It’s a win for everyone, because you can save money on your water bill and also allowwater to infiltrate your property instead of heading offsite through storm drains. Read on to learn more about rainwater catchment systems and decide if you’re ready to take the plunge.
Because of their size, cisterns are more of an undertaking than rain barrels and benefit from professional advice and help with installation. Everyone can install a rain barrel. They take up very little space and are quite affordable. The barrels are always placed above ground, while a cistern can go above or below.
- Cisterns store more water for longer periods
- Potential to add additional cisterns later if space and budget allow
- Potentially eliminate the use of potable water irrigation for your entire landscape
- Can be integrated with greywater reuse systems to reduce your home’s overall water use
- Can be installed underground or above ground
- Require a large amount of space
- Large initial investment
- Require professional installation help because of their size
- Cisterns over 5,000 gallons in capacity also need structural support at their base
- Prohibited in Colorado; instead you can redirect roof rainwater to a rain garden for infiltration
Large-scale, high-end cisterns are usually used for offsetting the amount of potable water used inside the home and for the landscape and need to be designed in consultation with an architect and engineer.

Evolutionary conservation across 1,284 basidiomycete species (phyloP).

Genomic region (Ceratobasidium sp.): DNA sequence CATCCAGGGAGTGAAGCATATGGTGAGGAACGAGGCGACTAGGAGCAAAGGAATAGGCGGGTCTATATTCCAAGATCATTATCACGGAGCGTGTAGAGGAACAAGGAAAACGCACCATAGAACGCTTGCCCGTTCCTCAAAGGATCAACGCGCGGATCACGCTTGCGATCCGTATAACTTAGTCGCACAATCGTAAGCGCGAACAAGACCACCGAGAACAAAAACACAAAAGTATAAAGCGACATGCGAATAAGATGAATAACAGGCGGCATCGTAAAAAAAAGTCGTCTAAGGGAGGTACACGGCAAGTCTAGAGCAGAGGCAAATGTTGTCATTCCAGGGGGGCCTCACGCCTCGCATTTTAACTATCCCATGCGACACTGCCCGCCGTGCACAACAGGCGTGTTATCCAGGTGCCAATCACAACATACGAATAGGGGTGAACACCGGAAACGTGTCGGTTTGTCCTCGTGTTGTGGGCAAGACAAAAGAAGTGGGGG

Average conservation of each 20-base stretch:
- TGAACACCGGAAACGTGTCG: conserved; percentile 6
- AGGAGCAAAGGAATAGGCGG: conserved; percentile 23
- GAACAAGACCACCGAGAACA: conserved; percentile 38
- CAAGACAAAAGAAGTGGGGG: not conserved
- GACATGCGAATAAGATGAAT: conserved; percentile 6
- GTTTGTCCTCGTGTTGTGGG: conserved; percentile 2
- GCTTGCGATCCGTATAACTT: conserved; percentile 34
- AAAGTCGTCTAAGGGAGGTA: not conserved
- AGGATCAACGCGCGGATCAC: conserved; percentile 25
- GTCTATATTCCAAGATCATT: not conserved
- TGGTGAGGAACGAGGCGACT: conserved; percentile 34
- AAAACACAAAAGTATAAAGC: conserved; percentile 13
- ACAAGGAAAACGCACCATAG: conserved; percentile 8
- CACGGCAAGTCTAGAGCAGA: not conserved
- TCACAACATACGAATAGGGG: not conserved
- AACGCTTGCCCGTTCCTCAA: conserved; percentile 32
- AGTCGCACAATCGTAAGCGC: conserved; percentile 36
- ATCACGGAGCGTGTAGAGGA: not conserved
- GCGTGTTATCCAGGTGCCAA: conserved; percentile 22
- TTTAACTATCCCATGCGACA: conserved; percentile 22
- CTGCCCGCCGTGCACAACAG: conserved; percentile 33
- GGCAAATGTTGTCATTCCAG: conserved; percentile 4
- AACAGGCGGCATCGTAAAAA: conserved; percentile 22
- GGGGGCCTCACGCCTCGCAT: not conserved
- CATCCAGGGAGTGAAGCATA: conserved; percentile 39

An underground cistern requires excavation, which also adds to the cost. Underground cisterns are designed on a case-by-case basis and in consultation with an engineer and landscape architect.
Sizing a cistern can be done with a rainwater harvesting tool, like this one from Texas A&M University. Have someone double-check your calculations, and talk with the company selling you the cistern; it will likely confirm the calculations for you.
You can also hire a design professional or green building professional to help you choose the cistern that’s best for you. Among the types of professionals who can help: master plumbers, green builders, LEED-certified professionals, landscape architects and building architects. Look for professionals who specialize in green, sustainable building and design.
- Water holding tank (cistern): Collects and stores the rainwater for later use
- Cover or lid: Keeps tank airtight, but can be removed for maintenance
- Leaf and mosquito screen: Placed at the water inlet to keep leaves and bugs out of the tank
- Overflow mechanism: Allows water to overflow through a directed pipe; consider sending your overflow to a rain garden
Popular materials for cisterns include:
- Concrete: Can be pre-cast or cast in place; a major advantage is that concrete reduces the water’s acidity over time
- Metal: Strong and lightweight; needs to be galvanized and contain a plastic liner
- Polyethylene: Most affordable and most readily available cistern material; not particularly attractive
- Plastic: Affordable but has only a 25-year life span in most cases
- Wood (with a plastic liner): More aesthetically pleasing but also more expensive and not as readily available
- Check with your local building code on setbacks and regulations. A cistern will probably be treated as a “landscape structure” and may require a permit.
- The most cost-effective location will be closest to the source point for the water to be stored — for example, next to a downspout that collects roof runoff.
- It’s easiest to place the cistern uphill from where the water will be used. This eliminates the need for pumping the water, allowing gravity to do the work for you.